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ELISA, or enzyme-linked immunosorbent assay, is a plate-based immunoassay used to detect and quantify biomolecules such as antibodies, proteins, hormones or peptides, as well as for the characterization of protein-protein and protein-nucleic acid interactions.
Power Styramide™ Signal Amplification (PSA™) is a novel enzymatic amplification method used to detect low-abundance targets in cells and tissues. By combining the superior brightness and photostability of iFluor™ dyes with poly-HRP mediated PSA™ imaging, generate bright fluorescence signals with significantly higher precision and sensitivity (more than 100-fold greater) than conventional immunohistochemistry, immunocytochemistry and in situ hybridization techniques.
Primary antibodies, also known as immunoglobulins (Ig), are large Y-shaped proteins produced and used by the immune system to identify specific biomolecules, called antigens. The recognition between an antibody and an antigen is usually described as a lock-key mechanism: the paratope (analogous to a lock) on each tip of the “Y” of an antibody precisely binds to one particular epitope (analogous to a key). The degree to which an antibody’s binding site will interact with an antigen is called its affinity.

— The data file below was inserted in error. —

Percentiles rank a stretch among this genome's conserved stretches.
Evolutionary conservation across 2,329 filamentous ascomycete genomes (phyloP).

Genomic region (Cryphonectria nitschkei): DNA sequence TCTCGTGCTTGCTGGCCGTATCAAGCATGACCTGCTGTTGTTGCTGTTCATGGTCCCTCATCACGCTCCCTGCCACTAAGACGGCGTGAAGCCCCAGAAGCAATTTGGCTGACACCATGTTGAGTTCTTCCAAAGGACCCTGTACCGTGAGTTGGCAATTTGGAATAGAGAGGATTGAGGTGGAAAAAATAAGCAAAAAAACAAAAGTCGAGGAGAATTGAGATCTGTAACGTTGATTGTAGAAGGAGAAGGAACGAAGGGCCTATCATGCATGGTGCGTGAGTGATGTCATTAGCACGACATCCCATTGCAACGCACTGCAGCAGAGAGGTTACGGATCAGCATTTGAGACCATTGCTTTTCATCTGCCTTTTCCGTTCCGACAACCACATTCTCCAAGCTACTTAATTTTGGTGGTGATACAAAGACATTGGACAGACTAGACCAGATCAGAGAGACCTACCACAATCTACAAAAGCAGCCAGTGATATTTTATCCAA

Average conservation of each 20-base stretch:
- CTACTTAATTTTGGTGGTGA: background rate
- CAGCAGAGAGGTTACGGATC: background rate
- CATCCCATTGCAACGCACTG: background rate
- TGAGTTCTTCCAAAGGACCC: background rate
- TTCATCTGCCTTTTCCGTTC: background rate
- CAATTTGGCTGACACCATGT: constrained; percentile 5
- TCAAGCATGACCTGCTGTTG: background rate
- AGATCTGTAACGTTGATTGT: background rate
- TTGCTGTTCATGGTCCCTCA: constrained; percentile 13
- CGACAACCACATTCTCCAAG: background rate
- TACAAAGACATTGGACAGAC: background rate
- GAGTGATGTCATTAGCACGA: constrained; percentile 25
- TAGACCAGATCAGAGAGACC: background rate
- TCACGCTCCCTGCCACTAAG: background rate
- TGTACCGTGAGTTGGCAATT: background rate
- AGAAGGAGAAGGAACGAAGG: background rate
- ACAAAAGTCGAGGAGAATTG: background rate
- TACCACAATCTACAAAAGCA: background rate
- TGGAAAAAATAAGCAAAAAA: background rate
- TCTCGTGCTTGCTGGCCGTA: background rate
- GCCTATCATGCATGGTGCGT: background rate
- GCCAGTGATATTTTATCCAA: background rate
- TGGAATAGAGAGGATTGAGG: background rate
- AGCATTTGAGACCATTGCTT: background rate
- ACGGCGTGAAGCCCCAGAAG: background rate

Secondary antibody conjugates are important tools in biochemical and cell-based studies. Enzyme-labeled secondary antibodies, such as HRP secondaries, have high catalytic turnover rates and are routinely used in various assays for their rapid and robust signal generation. HRP secondary antibodies have been used extensively in enzyme-linked immunosorbent assays (ELISA), lateral flow assays (LFA), immunohistochemistry (IHC) and Western blot for the diagnosis of infectious diseases. Secondary antibodies conjugated to fluorescent dyes provide brighter signals and multiplexing capabilities in cell analysis and protein analysis applications including immunofluorescence microscopy and cell imaging.
As clinical diagnostic and surveillance tools, serological assays such as the enzyme-linked immunosorbent assay (ELISA) and the lateral flow immunoassay (LFIA) have been extensively used in the detection and identification of infectious diseases. They achieve this aim through the use of highly specific recombinant antigens, or fusion proteins, to detect serum antibodies, which are used by the immune system to neutralize pathogenic bacteria, viruses or other microorganisms that cause disease. Serological assays have been successfully used in the detection of hepatitis viruses, the ebola virus, HIV and influenza.
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